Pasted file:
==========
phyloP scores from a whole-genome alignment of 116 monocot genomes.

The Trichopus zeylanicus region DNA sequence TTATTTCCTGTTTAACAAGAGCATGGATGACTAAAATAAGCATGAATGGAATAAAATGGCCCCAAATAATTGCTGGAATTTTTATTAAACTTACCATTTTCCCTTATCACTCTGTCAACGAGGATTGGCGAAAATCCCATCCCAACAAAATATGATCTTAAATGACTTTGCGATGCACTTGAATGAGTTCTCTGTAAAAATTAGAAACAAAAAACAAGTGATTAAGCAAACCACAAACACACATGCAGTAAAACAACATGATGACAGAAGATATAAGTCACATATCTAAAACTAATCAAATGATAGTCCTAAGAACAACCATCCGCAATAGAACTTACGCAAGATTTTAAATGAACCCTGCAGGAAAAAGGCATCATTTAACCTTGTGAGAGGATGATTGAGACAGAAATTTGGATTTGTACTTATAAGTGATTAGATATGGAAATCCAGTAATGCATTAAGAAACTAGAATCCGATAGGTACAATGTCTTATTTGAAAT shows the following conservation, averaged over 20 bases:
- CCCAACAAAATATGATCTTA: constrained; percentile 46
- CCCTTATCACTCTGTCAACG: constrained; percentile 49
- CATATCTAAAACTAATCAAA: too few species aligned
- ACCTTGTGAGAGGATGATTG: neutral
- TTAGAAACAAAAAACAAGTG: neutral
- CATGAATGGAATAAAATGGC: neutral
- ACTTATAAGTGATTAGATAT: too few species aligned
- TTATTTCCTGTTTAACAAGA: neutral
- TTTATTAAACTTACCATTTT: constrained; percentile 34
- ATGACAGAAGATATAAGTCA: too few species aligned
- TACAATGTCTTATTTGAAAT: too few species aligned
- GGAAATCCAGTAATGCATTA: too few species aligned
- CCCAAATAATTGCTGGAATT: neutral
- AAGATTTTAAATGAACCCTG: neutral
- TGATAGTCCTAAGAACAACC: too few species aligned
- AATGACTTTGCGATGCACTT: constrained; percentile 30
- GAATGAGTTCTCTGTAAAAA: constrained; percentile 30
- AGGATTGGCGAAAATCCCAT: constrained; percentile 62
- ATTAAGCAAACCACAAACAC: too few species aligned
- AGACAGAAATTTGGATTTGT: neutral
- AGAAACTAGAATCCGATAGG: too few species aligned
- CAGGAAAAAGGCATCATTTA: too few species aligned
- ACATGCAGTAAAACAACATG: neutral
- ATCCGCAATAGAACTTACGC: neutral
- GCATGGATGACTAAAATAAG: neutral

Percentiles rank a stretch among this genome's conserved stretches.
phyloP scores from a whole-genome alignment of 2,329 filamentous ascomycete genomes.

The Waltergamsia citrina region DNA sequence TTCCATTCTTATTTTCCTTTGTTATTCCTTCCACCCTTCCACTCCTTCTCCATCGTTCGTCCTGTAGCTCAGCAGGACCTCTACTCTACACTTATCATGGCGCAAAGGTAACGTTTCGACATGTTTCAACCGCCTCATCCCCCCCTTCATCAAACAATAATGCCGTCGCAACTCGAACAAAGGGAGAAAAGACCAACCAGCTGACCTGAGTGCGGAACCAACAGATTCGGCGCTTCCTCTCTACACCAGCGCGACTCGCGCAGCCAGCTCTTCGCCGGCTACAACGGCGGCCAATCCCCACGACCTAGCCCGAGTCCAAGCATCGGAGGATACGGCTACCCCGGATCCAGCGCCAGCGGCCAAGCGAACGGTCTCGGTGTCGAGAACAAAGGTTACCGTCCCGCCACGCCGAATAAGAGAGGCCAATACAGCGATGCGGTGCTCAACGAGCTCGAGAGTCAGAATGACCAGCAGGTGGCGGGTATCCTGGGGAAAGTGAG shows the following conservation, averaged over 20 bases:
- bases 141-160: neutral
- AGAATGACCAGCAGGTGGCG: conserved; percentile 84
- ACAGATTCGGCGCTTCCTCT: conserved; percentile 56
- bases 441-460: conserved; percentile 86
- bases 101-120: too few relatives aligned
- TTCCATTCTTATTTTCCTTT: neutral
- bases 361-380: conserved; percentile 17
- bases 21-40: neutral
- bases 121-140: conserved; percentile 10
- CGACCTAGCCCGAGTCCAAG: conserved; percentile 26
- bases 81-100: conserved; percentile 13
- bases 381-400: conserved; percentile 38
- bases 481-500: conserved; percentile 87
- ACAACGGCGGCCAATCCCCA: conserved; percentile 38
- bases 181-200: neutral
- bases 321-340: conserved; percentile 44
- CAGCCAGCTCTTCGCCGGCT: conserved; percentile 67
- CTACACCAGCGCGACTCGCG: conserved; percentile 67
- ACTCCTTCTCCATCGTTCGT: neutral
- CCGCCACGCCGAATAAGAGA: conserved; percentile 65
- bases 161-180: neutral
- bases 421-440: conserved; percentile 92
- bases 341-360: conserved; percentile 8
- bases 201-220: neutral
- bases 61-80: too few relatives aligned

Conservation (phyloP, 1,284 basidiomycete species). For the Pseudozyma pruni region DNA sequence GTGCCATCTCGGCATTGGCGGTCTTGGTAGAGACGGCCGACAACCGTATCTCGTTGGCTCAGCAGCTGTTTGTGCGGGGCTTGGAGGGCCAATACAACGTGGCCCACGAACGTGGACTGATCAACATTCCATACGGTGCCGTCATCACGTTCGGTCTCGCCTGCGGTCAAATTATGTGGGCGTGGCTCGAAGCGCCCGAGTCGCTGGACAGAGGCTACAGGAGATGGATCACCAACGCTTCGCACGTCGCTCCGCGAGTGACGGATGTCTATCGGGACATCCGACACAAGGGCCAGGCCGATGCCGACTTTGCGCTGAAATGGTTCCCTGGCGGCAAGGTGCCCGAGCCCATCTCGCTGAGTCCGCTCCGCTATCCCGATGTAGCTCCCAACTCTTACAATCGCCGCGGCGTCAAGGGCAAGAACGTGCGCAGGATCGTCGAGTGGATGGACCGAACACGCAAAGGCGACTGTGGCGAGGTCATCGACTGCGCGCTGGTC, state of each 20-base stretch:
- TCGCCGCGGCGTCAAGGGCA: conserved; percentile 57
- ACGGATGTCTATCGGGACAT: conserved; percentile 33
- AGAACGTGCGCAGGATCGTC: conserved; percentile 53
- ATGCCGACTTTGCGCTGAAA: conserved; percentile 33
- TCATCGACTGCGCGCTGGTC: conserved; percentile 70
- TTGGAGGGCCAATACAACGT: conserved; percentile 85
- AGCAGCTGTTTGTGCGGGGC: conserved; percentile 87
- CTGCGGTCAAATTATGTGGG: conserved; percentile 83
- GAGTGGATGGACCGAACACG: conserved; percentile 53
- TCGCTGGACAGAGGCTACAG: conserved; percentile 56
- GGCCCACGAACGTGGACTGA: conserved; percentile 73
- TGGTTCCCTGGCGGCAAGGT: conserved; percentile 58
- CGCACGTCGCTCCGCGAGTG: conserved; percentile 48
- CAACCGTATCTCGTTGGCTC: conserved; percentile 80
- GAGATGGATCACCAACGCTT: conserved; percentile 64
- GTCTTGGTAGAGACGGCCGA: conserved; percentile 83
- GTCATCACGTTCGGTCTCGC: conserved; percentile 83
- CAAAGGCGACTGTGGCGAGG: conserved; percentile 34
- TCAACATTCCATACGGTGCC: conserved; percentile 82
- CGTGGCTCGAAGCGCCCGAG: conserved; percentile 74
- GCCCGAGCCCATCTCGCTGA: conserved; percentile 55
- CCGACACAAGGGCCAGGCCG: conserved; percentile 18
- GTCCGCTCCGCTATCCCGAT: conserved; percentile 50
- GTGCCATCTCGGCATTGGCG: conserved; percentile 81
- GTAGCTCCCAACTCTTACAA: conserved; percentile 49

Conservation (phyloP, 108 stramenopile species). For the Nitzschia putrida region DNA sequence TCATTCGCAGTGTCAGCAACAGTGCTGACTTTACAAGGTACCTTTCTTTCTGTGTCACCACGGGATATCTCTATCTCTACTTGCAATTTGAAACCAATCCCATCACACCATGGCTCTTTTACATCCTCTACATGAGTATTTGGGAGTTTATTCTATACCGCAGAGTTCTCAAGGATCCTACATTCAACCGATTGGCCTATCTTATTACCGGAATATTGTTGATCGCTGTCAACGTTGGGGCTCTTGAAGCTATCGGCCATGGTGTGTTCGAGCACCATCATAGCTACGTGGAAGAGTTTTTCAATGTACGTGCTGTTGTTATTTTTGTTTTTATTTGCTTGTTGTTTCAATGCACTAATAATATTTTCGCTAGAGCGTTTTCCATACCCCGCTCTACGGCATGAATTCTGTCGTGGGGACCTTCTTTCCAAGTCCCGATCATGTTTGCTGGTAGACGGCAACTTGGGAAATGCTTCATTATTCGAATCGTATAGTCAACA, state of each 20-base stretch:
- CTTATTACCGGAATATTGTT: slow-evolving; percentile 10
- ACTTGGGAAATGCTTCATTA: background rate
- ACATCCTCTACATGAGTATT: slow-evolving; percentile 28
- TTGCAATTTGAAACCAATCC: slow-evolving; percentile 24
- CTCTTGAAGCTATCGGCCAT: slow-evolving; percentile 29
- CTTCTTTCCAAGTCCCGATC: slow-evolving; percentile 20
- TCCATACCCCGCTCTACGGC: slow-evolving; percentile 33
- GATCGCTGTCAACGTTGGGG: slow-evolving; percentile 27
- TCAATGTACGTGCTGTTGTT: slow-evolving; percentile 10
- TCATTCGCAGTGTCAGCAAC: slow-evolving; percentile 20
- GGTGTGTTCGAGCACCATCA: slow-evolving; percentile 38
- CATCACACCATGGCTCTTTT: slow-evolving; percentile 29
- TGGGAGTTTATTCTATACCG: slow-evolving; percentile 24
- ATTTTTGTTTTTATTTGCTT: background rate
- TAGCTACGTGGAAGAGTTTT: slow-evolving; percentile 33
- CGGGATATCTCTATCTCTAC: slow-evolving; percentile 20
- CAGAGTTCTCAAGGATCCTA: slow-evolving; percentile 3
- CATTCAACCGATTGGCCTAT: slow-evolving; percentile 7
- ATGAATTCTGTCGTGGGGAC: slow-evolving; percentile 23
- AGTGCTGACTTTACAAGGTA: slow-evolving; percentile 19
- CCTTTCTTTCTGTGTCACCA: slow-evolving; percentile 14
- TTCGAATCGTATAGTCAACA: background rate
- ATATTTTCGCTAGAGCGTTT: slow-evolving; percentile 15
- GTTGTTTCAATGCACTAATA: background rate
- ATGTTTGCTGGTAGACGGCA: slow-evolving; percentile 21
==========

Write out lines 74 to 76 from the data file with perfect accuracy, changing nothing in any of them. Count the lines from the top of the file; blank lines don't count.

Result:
- CAAAGGCGACTGTGGCGAGG: conserved; percentile 34
- TCAACATTCCATACGGTGCC: conserved; percentile 82
- CGTGGCTCGAAGCGCCCGAG: conserved; percentile 74